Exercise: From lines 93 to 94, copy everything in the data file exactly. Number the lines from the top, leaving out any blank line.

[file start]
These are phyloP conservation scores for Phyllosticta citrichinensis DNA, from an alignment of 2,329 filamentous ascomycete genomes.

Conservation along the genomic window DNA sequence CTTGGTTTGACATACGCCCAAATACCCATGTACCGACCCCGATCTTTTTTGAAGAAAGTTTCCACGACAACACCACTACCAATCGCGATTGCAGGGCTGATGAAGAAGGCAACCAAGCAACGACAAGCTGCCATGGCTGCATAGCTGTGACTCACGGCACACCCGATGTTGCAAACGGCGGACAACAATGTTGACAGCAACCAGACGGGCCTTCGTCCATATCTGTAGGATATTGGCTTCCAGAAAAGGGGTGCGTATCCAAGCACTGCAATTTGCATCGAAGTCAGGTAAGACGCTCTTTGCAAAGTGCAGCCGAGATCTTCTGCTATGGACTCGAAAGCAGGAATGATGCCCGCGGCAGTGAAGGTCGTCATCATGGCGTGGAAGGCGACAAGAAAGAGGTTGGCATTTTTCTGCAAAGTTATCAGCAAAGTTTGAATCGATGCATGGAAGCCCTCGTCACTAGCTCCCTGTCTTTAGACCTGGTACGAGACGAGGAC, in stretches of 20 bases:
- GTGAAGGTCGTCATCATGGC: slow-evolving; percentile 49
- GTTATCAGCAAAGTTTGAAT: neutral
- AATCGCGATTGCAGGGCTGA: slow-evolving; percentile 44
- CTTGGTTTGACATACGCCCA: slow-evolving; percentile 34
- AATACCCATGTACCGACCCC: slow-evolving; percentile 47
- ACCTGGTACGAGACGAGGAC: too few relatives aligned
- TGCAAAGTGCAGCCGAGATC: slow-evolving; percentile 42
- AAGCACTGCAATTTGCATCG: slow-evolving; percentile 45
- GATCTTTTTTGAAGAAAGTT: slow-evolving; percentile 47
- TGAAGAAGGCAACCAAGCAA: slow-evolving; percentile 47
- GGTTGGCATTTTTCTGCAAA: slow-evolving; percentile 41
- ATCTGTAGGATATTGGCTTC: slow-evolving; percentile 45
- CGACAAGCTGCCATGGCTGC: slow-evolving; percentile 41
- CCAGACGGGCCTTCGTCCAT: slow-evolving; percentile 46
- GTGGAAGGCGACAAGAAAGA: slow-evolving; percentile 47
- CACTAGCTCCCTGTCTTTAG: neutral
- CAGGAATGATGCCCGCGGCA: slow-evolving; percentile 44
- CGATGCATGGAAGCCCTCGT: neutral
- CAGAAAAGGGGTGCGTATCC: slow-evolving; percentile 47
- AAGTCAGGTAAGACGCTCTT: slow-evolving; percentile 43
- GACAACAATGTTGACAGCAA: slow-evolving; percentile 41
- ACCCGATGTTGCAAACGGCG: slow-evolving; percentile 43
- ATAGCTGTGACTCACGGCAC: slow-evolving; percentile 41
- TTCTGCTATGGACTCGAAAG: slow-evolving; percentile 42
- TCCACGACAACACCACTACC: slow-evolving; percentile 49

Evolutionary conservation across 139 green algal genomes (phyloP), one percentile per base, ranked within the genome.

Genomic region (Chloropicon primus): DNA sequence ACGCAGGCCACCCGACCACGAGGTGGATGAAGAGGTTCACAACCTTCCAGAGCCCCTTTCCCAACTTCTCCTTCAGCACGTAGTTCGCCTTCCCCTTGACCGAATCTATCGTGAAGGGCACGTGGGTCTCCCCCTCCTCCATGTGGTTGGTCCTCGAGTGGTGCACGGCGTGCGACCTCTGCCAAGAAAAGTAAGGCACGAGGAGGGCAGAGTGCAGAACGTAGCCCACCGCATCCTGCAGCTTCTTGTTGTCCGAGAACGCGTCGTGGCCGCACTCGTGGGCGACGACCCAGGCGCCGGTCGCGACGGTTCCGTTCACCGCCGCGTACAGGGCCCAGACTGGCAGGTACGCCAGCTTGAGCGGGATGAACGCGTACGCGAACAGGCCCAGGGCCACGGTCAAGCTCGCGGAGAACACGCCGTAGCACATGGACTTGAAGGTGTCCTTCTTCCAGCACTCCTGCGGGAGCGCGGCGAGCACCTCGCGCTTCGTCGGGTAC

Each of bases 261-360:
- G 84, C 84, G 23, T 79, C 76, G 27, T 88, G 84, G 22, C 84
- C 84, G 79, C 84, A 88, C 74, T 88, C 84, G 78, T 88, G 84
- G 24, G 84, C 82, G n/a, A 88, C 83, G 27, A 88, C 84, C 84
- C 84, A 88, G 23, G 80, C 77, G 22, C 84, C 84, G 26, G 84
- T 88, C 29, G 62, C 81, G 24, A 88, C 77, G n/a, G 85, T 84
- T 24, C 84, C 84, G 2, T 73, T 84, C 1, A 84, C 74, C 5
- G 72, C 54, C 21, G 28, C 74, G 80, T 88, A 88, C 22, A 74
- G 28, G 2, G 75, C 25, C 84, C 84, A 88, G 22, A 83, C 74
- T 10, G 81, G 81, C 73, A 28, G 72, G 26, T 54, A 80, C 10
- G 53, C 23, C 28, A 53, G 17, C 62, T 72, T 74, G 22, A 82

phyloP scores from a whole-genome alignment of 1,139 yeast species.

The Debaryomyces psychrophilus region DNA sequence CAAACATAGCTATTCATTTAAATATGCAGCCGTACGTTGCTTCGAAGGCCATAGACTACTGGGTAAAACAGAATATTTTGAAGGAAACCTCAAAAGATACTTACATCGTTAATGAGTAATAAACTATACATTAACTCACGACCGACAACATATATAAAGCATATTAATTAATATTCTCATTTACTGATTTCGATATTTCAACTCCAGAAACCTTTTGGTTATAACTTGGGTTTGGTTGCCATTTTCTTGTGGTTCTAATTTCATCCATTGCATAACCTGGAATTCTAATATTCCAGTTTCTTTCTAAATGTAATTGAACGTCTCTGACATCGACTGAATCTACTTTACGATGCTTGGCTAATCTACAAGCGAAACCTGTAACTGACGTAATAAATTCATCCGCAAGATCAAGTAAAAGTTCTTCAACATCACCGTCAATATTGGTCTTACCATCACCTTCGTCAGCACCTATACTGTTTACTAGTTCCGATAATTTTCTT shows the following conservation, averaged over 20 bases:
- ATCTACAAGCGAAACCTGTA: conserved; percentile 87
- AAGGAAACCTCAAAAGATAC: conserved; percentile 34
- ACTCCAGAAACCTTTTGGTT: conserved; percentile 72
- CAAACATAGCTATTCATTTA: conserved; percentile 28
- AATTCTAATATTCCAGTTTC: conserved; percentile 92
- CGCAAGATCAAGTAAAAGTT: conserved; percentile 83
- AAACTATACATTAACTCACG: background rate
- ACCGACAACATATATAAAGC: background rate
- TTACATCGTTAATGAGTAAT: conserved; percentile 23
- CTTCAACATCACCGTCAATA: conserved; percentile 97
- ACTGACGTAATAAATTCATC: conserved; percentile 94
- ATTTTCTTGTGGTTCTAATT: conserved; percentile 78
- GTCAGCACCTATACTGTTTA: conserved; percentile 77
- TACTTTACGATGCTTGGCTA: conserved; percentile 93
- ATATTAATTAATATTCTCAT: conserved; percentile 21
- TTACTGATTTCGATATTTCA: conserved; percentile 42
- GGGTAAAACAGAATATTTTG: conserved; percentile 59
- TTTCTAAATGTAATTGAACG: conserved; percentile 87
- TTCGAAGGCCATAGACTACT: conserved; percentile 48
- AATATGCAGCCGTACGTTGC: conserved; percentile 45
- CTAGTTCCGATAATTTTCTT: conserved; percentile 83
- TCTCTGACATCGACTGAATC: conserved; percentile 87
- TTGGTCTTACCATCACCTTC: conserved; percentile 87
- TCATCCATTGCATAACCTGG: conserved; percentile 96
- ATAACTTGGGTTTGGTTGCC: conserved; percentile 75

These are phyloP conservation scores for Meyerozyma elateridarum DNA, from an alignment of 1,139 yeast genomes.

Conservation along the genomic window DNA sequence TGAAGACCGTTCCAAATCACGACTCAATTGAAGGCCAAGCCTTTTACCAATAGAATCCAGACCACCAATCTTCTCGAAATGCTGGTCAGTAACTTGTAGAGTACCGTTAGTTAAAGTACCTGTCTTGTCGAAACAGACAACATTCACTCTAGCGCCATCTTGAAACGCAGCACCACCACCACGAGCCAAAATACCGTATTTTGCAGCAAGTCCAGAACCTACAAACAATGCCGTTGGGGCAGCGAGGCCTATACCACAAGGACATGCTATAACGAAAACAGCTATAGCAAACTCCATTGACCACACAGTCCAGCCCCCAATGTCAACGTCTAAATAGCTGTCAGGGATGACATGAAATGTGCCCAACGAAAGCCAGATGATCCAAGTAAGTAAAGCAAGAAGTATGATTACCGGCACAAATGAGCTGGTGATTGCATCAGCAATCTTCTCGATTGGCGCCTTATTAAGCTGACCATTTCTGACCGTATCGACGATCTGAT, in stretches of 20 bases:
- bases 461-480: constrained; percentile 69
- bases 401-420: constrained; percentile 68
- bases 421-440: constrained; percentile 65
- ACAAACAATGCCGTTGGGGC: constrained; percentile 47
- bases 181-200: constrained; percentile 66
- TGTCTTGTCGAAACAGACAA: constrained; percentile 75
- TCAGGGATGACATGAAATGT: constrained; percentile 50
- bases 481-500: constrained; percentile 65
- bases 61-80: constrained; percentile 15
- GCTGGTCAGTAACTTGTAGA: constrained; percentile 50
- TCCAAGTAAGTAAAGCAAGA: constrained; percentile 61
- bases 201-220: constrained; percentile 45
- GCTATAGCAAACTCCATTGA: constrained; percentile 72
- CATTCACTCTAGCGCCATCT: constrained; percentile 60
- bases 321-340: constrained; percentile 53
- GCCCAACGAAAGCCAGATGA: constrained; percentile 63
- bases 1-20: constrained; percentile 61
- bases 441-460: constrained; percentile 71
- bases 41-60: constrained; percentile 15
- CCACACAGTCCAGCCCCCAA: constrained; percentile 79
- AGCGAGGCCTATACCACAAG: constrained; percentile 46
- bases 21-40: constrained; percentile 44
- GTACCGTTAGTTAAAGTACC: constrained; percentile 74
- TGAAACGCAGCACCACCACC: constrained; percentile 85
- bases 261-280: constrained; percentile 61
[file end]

- TGAAACGCAGCACCACCACC: constrained; percentile 85
- bases 261-280: constrained; percentile 61